pre natal yoga (yoga that is done by pregnant women before delivery)

Watch this video on a very famous movie star performing sessions of yoga. She is in her second trimester and these yoga are mostly helpful for pregnant women.


Yoga and pregnancy

Yoga can help women get through their pregnancy with minimal discomfort. It also helps the birth and post-delivery stages.

Independent midwife Manijeh Nedas says: ‘In my experience, I believe that yoga plays a very important role in pregnancy. Generally, pregnant mums who do yoga exercises appear healthier, both in mind and body. Their bodies are more flexible, which enables them to adapt to various positions when in labour and the ligaments are more elastic, which in turn can help to reduce labour pain.’

Andrea Fox, an antenatal yoga teacher in Somerset, says that yoga classes help to boost circulation and also help with fluid retention. The stretching exercises relieve aches and pains.

Posture is also improved by yoga and this can help ease back problems, which are common in pregnant women.

She adds: ‘Yoga helps to prepare for the birth – it encourages breath and body awareness, reduces worry and teaches women to adapt to new situations.’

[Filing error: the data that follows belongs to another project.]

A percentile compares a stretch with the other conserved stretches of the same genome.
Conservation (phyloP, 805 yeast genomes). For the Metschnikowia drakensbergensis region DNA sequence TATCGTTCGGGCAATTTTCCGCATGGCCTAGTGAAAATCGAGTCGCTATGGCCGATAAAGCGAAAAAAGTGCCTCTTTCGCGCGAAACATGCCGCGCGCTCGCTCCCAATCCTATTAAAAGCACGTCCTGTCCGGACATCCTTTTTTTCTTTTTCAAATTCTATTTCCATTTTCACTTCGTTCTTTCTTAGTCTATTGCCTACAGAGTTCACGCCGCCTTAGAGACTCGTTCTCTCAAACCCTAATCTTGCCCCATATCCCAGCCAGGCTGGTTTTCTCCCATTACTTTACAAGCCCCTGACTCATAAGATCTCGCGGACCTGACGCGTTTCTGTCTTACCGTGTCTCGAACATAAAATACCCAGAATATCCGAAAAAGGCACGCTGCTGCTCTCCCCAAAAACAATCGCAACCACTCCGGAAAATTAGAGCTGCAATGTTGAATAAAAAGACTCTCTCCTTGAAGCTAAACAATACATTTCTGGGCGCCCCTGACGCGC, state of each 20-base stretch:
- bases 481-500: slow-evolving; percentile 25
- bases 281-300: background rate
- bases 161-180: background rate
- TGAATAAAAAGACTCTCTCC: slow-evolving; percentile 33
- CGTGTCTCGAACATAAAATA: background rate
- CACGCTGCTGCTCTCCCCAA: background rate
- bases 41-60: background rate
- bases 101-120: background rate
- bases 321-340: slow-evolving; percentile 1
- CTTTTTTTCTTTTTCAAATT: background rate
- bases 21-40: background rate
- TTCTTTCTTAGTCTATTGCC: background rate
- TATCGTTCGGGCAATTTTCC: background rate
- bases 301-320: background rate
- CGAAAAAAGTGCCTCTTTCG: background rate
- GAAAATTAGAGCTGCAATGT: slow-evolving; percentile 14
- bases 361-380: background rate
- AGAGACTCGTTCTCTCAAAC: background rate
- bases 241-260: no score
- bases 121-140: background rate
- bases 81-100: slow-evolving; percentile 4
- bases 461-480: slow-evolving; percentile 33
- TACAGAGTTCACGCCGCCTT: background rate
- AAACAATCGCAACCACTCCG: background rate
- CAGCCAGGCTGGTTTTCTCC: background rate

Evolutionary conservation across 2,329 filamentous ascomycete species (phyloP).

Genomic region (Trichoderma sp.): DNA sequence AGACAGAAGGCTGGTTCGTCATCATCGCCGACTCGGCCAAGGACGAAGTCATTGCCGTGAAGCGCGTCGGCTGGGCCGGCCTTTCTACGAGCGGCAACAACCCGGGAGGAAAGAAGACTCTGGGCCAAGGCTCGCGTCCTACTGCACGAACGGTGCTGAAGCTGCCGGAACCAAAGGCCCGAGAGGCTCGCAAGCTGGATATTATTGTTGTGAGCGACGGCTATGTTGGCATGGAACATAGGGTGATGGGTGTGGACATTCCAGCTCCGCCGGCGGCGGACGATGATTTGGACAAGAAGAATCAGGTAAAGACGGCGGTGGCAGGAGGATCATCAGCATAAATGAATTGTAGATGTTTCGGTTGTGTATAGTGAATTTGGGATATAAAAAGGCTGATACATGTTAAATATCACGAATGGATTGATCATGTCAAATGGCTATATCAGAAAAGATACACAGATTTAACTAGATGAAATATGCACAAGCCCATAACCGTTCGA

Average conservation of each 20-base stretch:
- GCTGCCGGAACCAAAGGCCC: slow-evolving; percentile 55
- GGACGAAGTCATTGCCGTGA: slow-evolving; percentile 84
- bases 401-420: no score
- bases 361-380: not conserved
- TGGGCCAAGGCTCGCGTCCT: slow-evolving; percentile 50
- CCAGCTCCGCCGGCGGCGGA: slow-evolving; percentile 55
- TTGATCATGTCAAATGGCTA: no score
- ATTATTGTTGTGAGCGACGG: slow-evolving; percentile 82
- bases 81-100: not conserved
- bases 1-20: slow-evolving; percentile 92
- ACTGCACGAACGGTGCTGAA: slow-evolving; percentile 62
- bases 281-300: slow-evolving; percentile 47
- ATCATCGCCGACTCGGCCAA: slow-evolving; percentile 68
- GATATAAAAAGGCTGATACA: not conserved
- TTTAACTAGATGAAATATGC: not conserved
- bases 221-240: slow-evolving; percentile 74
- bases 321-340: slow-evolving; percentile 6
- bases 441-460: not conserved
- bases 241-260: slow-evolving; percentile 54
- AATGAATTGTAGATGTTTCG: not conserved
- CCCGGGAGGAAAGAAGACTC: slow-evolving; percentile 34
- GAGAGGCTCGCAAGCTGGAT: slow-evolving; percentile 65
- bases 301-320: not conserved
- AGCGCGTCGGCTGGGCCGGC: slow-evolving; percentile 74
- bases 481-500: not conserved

And yoga continues to have benefits after pregnancy, too. Postnatal yoga, which can be started about six weeks after the birth, strengthens abdominal muscles and your pelvic floor. It also helps you to get back to your pre-pregnancy shape faster.

Safety guidelines

Starting yoga is no different to starting any other form of exercise – the same advice applies.

If you are not used to regular exercise then you should start slowly and if you are pregnant of course, take it very easy at first. If you already had a yoga practise before becoming pregnant then it is good to continue.

Many mums-to-be prefer to wait until the 2nd trimester to begin again. If you are new to yoga, find a qualified prenatal instructor. If in doubt consult your doctor or midwife.

According to Andrea Fox, any position which feels uncomfortable should be left out. Ms Fox points out: ‘Lying on the front soon becomes inappropriate.

Strong back bends are to be avoided, as are postures that involve using the tummy muscles strongly, such as the boat pose, or supine leg rising. Any posture involving balance should be tackled with great care.’

Mothers-to-be should pay attention not to overstretch the body – the ligaments around the joints become loose and soft during pregnancy. The abdomen should stay relaxed at all times so one can use the gluteus muscles instead.

One should not try to ‘work out’ too hard, but stay in one’s comfort zone and use the class to open, relax and stretch, without overexertion or overheating.

However very often pregnant women feel fantastic and strong and really enjoy using their bodies. Giving birth can be strenuous so keeping fit and healthy is excellent preparation.

No kind of pain or nausea should be felt during or after yoga. If this happens, you should stop exercising and contact your GP or midwife.

After giving birth, it is advisable to continue with the pregnancy modifications to the yoga poses for another 4 to 6 months, as ligaments and muscles have not yet returned to normal, and one needs to go slow and not strain them.


find out about the best dvds and ebooks on pre natal yoga